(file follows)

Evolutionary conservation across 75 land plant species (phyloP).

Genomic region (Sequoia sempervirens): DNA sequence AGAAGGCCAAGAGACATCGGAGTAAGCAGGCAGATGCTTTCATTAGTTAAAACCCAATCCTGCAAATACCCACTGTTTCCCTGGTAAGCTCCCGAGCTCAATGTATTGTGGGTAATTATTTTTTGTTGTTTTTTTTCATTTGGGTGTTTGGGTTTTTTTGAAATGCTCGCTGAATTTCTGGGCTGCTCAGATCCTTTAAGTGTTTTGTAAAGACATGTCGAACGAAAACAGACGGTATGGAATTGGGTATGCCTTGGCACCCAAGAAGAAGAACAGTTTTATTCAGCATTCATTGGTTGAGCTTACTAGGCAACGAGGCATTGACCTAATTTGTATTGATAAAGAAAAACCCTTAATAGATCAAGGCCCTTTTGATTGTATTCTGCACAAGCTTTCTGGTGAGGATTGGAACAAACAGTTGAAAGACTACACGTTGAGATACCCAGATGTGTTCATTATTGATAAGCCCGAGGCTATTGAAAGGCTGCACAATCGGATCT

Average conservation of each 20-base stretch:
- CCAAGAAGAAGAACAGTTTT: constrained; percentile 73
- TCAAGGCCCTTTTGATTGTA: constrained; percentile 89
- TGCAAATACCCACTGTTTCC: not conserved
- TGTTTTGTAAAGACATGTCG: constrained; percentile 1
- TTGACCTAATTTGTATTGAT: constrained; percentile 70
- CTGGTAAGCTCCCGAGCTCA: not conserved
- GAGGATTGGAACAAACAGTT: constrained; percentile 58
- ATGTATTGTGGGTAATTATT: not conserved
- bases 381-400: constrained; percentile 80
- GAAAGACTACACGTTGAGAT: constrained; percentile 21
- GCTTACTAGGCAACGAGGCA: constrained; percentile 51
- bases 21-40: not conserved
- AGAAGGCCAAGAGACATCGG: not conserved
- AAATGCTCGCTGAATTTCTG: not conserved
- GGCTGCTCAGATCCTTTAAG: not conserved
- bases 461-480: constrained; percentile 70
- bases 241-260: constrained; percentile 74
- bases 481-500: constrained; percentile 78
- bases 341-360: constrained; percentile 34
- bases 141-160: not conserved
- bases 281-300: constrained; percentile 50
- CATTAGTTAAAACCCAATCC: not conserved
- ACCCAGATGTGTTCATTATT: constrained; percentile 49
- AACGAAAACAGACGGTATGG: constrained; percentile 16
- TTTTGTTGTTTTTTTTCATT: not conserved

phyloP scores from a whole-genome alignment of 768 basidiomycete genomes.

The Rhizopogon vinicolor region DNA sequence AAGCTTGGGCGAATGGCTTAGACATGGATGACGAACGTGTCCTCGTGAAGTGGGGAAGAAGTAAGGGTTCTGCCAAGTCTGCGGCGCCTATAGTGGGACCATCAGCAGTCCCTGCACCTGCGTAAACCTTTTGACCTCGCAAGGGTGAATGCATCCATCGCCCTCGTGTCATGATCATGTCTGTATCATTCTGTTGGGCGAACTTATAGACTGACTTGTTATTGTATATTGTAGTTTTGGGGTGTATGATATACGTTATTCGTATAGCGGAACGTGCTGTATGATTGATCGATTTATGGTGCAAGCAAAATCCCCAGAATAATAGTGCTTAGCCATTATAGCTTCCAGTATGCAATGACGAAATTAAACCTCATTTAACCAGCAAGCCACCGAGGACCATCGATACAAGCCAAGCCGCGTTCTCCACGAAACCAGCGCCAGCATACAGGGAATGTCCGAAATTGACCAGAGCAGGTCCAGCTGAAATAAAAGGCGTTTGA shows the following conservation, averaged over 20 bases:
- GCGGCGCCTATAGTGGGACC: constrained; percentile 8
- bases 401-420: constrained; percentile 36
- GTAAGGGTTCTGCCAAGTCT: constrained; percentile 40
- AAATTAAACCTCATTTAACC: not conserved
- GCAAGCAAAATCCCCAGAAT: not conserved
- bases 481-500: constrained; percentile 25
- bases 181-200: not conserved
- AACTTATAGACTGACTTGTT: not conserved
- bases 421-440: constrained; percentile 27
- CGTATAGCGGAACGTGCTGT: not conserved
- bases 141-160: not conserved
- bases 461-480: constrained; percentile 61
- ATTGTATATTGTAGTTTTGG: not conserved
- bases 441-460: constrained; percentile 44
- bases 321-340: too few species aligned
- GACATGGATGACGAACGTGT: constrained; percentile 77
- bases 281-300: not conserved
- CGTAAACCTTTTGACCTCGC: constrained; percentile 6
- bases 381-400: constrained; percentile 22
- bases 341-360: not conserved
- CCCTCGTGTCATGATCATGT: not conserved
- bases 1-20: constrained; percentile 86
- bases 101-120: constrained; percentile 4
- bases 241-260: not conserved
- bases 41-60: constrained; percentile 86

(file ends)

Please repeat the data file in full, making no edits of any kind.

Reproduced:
Evolutionary conservation across 75 land plant species (phyloP).

Genomic region (Sequoia sempervirens): DNA sequence AGAAGGCCAAGAGACATCGGAGTAAGCAGGCAGATGCTTTCATTAGTTAAAACCCAATCCTGCAAATACCCACTGTTTCCCTGGTAAGCTCCCGAGCTCAATGTATTGTGGGTAATTATTTTTTGTTGTTTTTTTTCATTTGGGTGTTTGGGTTTTTTTGAAATGCTCGCTGAATTTCTGGGCTGCTCAGATCCTTTAAGTGTTTTGTAAAGACATGTCGAACGAAAACAGACGGTATGGAATTGGGTATGCCTTGGCACCCAAGAAGAAGAACAGTTTTATTCAGCATTCATTGGTTGAGCTTACTAGGCAACGAGGCATTGACCTAATTTGTATTGATAAAGAAAAACCCTTAATAGATCAAGGCCCTTTTGATTGTATTCTGCACAAGCTTTCTGGTGAGGATTGGAACAAACAGTTGAAAGACTACACGTTGAGATACCCAGATGTGTTCATTATTGATAAGCCCGAGGCTATTGAAAGGCTGCACAATCGGATCT

Average conservation of each 20-base stretch:
- CCAAGAAGAAGAACAGTTTT: constrained; percentile 73
- TCAAGGCCCTTTTGATTGTA: constrained; percentile 89
- TGCAAATACCCACTGTTTCC: not conserved
- TGTTTTGTAAAGACATGTCG: constrained; percentile 1
- TTGACCTAATTTGTATTGAT: constrained; percentile 70
- CTGGTAAGCTCCCGAGCTCA: not conserved
- GAGGATTGGAACAAACAGTT: constrained; percentile 58
- ATGTATTGTGGGTAATTATT: not conserved
- bases 381-400: constrained; percentile 80
- GAAAGACTACACGTTGAGAT: constrained; percentile 21
- GCTTACTAGGCAACGAGGCA: constrained; percentile 51
- bases 21-40: not conserved
- AGAAGGCCAAGAGACATCGG: not conserved
- AAATGCTCGCTGAATTTCTG: not conserved
- GGCTGCTCAGATCCTTTAAG: not conserved
- bases 461-480: constrained; percentile 70
- bases 241-260: constrained; percentile 74
- bases 481-500: constrained; percentile 78
- bases 341-360: constrained; percentile 34
- bases 141-160: not conserved
- bases 281-300: constrained; percentile 50
- CATTAGTTAAAACCCAATCC: not conserved
- ACCCAGATGTGTTCATTATT: constrained; percentile 49
- AACGAAAACAGACGGTATGG: constrained; percentile 16
- TTTTGTTGTTTTTTTTCATT: not conserved

phyloP scores from a whole-genome alignment of 768 basidiomycete genomes.

The Rhizopogon vinicolor region DNA sequence AAGCTTGGGCGAATGGCTTAGACATGGATGACGAACGTGTCCTCGTGAAGTGGGGAAGAAGTAAGGGTTCTGCCAAGTCTGCGGCGCCTATAGTGGGACCATCAGCAGTCCCTGCACCTGCGTAAACCTTTTGACCTCGCAAGGGTGAATGCATCCATCGCCCTCGTGTCATGATCATGTCTGTATCATTCTGTTGGGCGAACTTATAGACTGACTTGTTATTGTATATTGTAGTTTTGGGGTGTATGATATACGTTATTCGTATAGCGGAACGTGCTGTATGATTGATCGATTTATGGTGCAAGCAAAATCCCCAGAATAATAGTGCTTAGCCATTATAGCTTCCAGTATGCAATGACGAAATTAAACCTCATTTAACCAGCAAGCCACCGAGGACCATCGATACAAGCCAAGCCGCGTTCTCCACGAAACCAGCGCCAGCATACAGGGAATGTCCGAAATTGACCAGAGCAGGTCCAGCTGAAATAAAAGGCGTTTGA shows the following conservation, averaged over 20 bases:
- GCGGCGCCTATAGTGGGACC: constrained; percentile 8
- bases 401-420: constrained; percentile 36
- GTAAGGGTTCTGCCAAGTCT: constrained; percentile 40
- AAATTAAACCTCATTTAACC: not conserved
- GCAAGCAAAATCCCCAGAAT: not conserved
- bases 481-500: constrained; percentile 25
- bases 181-200: not conserved
- AACTTATAGACTGACTTGTT: not conserved
- bases 421-440: constrained; percentile 27
- CGTATAGCGGAACGTGCTGT: not conserved
- bases 141-160: not conserved
- bases 461-480: constrained; percentile 61
- ATTGTATATTGTAGTTTTGG: not conserved
- bases 441-460: constrained; percentile 44
- bases 321-340: too few species aligned
- GACATGGATGACGAACGTGT: constrained; percentile 77
- bases 281-300: not conserved
- CGTAAACCTTTTGACCTCGC: constrained; percentile 6
- bases 381-400: constrained; percentile 22
- bases 341-360: not conserved
- CCCTCGTGTCATGATCATGT: not conserved
- bases 1-20: constrained; percentile 86
- bases 101-120: constrained; percentile 4
- bases 241-260: not conserved
- bases 41-60: constrained; percentile 86